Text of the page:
He wished to avoid their plots and to save his life.

16. And charged them—the healed.

that they should not make him known—(See on [1272]Mt 8:4).

Ver. 15,16. Here is nothing in these two verses but what we have before met with: the multitudes have followed Christ in all his motions, from his first beginning to preach and to work his miraculous operations.

He healed them all, must be understood of those that were sick. The charge he gives is the same which we have often met with, of which no satisfactory account can be given, further than that, knowing his time was not yet come, and he had much work to do before his death, he useth all prudent means to preserve his life, reserving himself for the further work which his Father left him to do. The publishing of his miracles would have made a great noise, and possibly have more enraged the Pharisees against him; neither did he seek his own glory, but the glory of him that sent him. And charged them that they should not make him known. This charge was given, either to the multitude that followed him, and were healed by him, that when they returned to the respective places from whence they came, they would not make it known to his enemies where he was, and what he had done to them; being neither desirous of popular applause and glory, nor willing to provoke them more, nor to fall into their hands as yet; or else, as Mark seems to intimate, to the unclean spirits, that they would not declare who he was, the Son of God, they confessed him to be: and very likely it was given to both, and that they should neither tell where he was, nor who he was; and this charge was a very severe one; for the word signifies a charge with threatenings, should they not observe his orders. And charged them that they should not make him known:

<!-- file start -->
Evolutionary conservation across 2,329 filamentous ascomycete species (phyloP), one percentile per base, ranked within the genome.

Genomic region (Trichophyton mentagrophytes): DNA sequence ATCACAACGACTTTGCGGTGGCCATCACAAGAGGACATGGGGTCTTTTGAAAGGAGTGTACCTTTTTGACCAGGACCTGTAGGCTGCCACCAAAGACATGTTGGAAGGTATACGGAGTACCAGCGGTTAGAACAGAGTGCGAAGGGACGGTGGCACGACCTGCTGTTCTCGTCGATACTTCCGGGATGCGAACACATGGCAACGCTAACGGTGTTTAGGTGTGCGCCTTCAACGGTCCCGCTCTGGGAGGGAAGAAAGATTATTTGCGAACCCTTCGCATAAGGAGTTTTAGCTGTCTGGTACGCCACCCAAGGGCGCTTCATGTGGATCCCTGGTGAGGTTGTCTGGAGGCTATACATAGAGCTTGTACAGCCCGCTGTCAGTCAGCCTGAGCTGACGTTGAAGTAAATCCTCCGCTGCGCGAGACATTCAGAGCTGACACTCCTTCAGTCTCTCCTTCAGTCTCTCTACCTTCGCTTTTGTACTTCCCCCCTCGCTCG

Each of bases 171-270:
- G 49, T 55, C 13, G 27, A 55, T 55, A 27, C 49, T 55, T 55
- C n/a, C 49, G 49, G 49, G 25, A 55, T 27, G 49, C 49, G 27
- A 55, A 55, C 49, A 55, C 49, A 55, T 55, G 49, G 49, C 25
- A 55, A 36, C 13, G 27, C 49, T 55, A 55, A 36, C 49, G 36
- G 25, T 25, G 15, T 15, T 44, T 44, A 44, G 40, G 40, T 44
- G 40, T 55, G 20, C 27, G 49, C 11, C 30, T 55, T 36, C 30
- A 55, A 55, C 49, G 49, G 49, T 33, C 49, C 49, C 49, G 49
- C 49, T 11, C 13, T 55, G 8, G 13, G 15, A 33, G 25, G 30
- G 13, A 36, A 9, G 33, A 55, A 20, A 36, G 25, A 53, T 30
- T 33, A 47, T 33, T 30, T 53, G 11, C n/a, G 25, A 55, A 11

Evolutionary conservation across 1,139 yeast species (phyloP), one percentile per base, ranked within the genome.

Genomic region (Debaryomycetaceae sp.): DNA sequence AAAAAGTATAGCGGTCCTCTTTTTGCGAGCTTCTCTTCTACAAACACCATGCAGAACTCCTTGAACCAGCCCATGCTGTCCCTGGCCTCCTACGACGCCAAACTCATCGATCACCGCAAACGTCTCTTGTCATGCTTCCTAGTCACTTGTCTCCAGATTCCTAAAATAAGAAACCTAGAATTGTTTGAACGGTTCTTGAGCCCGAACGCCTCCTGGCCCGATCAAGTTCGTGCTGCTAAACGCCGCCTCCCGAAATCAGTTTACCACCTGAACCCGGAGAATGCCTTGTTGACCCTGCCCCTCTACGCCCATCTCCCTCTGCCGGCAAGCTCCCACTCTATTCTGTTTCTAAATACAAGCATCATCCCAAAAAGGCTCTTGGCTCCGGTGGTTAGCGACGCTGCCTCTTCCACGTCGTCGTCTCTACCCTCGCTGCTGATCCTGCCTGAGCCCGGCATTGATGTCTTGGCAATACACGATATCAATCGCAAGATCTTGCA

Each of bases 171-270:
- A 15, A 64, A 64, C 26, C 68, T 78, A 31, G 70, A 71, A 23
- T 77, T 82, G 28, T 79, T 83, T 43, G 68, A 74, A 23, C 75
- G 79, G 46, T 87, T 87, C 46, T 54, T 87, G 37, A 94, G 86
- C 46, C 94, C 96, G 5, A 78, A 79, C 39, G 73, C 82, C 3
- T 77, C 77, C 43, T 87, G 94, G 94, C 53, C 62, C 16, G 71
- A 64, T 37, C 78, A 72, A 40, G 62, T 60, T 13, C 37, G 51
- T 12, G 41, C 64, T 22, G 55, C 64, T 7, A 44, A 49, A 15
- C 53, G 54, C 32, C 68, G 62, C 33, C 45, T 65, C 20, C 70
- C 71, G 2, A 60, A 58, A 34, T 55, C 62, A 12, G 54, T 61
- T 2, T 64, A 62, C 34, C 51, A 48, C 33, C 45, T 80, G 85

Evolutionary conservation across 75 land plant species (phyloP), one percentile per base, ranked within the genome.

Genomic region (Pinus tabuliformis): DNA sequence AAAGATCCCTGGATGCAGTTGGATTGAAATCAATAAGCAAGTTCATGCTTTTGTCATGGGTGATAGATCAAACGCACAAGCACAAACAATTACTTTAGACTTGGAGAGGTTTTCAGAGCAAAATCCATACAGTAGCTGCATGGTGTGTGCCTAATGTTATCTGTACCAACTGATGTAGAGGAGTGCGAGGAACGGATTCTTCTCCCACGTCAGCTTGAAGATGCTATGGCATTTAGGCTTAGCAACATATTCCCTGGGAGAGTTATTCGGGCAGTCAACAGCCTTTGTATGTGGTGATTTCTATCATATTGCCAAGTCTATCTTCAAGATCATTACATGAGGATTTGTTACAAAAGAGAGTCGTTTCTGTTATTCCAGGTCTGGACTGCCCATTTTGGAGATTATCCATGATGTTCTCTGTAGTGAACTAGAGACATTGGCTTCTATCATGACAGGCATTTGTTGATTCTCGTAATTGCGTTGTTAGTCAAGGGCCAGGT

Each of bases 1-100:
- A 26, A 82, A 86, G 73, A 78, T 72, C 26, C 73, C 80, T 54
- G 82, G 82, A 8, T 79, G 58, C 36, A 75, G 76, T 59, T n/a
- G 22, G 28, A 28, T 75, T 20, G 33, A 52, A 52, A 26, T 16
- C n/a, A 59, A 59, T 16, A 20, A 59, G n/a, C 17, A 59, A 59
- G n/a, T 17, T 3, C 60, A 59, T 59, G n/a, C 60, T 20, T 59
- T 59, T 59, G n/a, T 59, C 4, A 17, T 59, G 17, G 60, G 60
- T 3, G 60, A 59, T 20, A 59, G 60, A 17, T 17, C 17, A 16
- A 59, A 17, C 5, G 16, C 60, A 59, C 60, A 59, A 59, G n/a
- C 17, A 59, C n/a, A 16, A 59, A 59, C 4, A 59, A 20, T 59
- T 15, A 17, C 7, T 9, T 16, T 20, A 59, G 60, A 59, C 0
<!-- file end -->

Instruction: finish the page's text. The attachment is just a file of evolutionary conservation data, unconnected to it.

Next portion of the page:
Matthew 12:16. Ἵνα μὴ, that they should not) Such was the authority of Jesus, even commanding silence to the multitude.[558]

[558] Matthew 12:17. ὅπως πληρωθῇ) The calm (placid) and most salutary mode of action, which Jesus employed, is intimated by these words.—Vers. Germ. How widely does this in truth differ from the ways and modes of action of His adversaries!—Harm., p. 310.Verse 16. - And charged them that they should not make him known. Publicity as such was rather hindering to his work than otherwise. Only those who had no spiritual affinity with him (John 7:3-5), or at most but little (Matthew 9:31), desired him to have it.
Matthew 12:16 Interlinear
Matthew 12:16 Parallel Texts

Matthew 12:16 NIV
Matthew 12:16 NLT
Matthew 12:16 ESV
Matthew 12:16 NASB
Matthew 12:16 KJV

Matthew 12:16 Bible Apps
Matthew 12:16 Parallel
Matthew 12:16 Biblia Paralela
Matthew 12:16 Chinese Bible
Matthew 12:16 French Bible
Matthew 12:16 German Bible

Bible Hub

Matthew 12:15
Top of Page
Top of Page